KMessage/KMessageHandler: a core/ui seperation for displaying message.

Matt Rogers mattr at
Sun May 28 20:02:11 BST 2006

On Sunday 28 May 2006 13:16, Frans Englich wrote:
> On Sunday 28 May 2006 17:06, Michaƫl Larouche wrote:
> > I rencently wanted to make a notification framework for Kopete4 to
> > replace all the KMessageBox in the code. Then Olivier Goffart remembered
> > me of the thread "core/ui separation".
> Nice work. My comments:
> * It is heavy to make such a generic class as KMessageHandler a QObject for
> the only purpose of memory management, imho(or is there any other reason?).
> I would use a reference counting mechanism instead, since it doesn't decide
> that all users should use QObject, and it is also a more flexible memory
> management mechanism.

Yes, use KSharedPtr or its equivalent instead. If reimplementers of the 
generic message handler need a QObject, then they can use multiple 

> * I would like to put KMessage and KMessageHandler in separate files to
> make things easier to navigate/less to include, etc.

how is it easier?

> * Make the values in MessageType OR'able(1, 2, 4, 8), such that they later
> on can be used in code which needs to say "I accept these kinds of
> messages", and so on. Add "typedef QFlags<MessageType> MessageTypes;"

IIRC, values don't need to be OR'able in order to be used by QFlags. Just the 
proper Q_DECLARE_FLAGS( MessageTypes, MessageType ) macro needs to be used 
instead. AFAIK, "typedef QFlags<MessageType> MessageTypes;" is less correct.

> * I would put the private parts of KMessage in the cpp instead, since it's
> public API. (Or no, it wouldn't work?) It would also be nice to get the
> other private functions out of the public API. Since d-pointers should be
> added anyway I guess they can be moved there(no?).

what do you mean here? Where do you see the need for d-pointers? I don't think 
a d-pointer in necessary in this case.

> * Doxygen is automatically inherited from super classes, so it's not
> necessary to @copydoc it(well, Adriaan, correct me on that if I'm wrong).

better safe than sorry, no? :)

> * I would tone down some of the test code: "You revealed Apple's secret and
> you are now sued by them", and "Loading of kde_pron". I would come up with
> other texts.


> * To me it looks like calling KMessage::short(type, text) is identical to
> calling KMessage::shortMessage(type, text). If they're not, why/when would
> one want to pass an empty QString to short()? I also think it's better to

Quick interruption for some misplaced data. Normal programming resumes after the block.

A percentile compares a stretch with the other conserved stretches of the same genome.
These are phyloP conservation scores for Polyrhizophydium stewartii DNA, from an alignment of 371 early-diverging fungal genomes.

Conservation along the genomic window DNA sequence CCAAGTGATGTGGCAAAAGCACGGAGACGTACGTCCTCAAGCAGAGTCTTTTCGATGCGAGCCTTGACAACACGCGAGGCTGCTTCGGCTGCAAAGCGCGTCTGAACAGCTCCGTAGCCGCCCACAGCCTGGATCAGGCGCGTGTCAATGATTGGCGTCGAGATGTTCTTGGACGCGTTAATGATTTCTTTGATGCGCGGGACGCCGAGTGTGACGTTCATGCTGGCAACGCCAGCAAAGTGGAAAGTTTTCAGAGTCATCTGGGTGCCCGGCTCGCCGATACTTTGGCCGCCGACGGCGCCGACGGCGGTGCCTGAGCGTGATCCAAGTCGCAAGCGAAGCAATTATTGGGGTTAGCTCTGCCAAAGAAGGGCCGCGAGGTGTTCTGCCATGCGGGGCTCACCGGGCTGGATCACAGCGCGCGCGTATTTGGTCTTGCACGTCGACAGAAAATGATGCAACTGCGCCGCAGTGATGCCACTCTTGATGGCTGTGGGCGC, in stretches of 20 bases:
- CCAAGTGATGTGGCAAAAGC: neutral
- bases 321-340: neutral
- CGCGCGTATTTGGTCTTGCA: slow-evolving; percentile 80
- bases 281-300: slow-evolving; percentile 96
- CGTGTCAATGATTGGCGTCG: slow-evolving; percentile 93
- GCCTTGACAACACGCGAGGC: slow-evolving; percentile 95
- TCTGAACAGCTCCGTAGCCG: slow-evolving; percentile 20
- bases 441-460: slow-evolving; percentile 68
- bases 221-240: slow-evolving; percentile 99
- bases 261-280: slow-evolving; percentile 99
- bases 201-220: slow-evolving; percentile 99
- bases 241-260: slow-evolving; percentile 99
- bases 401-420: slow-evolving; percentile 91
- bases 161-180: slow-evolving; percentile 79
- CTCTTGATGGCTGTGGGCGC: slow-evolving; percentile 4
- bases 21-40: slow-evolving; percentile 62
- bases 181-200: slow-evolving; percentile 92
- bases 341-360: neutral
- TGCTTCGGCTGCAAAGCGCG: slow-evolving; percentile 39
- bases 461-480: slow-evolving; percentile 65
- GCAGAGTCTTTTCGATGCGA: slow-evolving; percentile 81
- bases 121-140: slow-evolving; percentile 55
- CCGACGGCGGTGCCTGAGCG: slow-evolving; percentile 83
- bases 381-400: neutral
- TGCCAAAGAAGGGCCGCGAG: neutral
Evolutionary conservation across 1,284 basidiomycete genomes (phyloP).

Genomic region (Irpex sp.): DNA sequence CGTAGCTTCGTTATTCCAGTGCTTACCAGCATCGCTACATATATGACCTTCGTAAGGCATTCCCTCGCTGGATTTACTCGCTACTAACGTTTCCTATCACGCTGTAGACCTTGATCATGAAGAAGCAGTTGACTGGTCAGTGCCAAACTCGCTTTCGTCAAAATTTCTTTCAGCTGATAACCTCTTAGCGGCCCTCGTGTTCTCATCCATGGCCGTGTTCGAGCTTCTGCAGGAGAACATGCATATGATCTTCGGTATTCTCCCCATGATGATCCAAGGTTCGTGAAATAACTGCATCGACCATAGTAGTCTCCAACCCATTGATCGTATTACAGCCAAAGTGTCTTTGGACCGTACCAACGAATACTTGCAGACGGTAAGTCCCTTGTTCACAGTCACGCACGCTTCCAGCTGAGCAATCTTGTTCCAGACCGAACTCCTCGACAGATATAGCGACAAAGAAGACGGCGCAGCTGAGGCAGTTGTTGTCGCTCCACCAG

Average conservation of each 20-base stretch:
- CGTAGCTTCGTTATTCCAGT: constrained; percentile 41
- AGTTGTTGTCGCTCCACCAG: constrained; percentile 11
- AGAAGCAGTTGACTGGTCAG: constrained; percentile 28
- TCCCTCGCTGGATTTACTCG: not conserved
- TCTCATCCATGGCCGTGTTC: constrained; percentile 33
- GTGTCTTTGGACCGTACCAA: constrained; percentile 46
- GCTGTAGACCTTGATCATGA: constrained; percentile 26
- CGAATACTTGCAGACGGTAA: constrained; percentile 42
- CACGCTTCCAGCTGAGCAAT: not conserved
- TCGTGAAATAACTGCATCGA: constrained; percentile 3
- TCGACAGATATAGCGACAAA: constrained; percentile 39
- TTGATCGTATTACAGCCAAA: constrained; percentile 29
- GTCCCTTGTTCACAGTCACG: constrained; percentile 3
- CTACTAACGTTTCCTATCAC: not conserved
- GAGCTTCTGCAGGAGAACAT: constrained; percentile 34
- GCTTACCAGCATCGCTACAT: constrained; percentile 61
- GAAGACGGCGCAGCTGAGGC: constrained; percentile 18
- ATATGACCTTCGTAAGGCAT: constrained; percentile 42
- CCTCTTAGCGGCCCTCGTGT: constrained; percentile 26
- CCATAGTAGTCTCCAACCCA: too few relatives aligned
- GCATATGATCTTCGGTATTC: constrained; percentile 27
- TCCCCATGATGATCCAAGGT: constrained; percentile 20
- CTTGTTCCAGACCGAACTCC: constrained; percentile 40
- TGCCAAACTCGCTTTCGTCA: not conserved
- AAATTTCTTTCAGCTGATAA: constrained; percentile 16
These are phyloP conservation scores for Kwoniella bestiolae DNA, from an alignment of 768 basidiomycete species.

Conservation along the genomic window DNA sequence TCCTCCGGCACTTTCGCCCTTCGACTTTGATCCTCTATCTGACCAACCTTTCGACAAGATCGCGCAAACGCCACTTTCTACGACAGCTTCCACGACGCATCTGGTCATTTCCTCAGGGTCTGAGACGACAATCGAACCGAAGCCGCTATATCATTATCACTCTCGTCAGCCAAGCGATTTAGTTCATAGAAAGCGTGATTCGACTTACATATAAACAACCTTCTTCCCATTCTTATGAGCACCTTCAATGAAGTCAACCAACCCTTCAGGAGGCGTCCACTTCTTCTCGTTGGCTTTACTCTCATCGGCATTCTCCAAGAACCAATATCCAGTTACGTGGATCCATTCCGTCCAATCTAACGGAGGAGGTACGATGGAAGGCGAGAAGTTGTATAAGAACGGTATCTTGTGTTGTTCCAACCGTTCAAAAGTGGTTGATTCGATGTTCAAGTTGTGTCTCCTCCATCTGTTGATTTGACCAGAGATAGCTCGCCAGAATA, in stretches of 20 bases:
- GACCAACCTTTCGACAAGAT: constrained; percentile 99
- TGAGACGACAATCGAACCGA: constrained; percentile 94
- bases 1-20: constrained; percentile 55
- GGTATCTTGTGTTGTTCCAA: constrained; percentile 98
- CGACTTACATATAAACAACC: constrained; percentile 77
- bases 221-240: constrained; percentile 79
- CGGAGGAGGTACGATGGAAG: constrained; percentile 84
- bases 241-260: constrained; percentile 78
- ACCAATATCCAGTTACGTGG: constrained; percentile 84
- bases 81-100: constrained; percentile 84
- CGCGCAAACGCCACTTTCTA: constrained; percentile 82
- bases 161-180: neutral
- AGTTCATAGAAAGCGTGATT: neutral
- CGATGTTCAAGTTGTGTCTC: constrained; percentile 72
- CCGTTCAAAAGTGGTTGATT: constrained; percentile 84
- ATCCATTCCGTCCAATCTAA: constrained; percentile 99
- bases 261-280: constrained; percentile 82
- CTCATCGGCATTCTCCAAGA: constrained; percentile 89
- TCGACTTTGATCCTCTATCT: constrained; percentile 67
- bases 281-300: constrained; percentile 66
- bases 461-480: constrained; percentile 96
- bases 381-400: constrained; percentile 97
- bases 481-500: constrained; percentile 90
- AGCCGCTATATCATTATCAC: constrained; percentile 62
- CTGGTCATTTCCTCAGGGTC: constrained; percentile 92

> code information about a message in data, instead of the name of a function
> call.

where is there a KMessage::short function? I don't see it.

> * What reasoning concluded KMessage::Sorry is needed? Debug, Warning,
> Error, Fatal are all "message types" that can easily be distinguished and
> motivated(imho), and they aren't controversial. For example, it's what DOM
> 3 Core and Qt happens to have. However, what is a message that is of type
> Sorry? Why isn't a warning or fatal error of type Sorry? What is the
> possible actions a message handler can do on Sorry? I think that a need of
> "Sorry" originates from that this KMessage/KMessageHandler is insufficient
> in some cases.

This would be analogous to the current static functions in KMessageBox like 
sorry, warning, etc.

You say it's insufficient, but you don't say how. How is it insufficient?

> It could be an idea to abstract the message into its own class, "KMessage",
> that instances of are sent to the message handlers. In this way one doesn't
> have to distinguish between short/shortMessage, and users can sub-class
> KMessage to make them carry exactly what they need. KMessage would have the
> pure virtuals "MessageType type() const", "QString message() const", and
> "QString title() const", perhaps. DOM 3 Core uses this design, obviously I
> find it sensible.[1]

Why would we need this sort of functionality at this point in time? If it's 
needed later, we could surely add it. Let's not get carried away with trying 
to do handle everything all at once.

> I don't really get how this is supposed to be used. The purpose of message
> handlers is to abstract the code, to give flexibility. That a global,
> static message handler is used counter acts that. Who is entitled to change
> that message handler? Some library in kdelibs? A user application? I don't
> know about all usage scenarios this is intended for so it's a bit difficult
> to comment and propose alternative solutions. All I can is that a global
> message handler is limiting, and that one wants to move away from global
> things, not increase it.

At this point, I can't say I understand it either. Especially with the 
examples provided.

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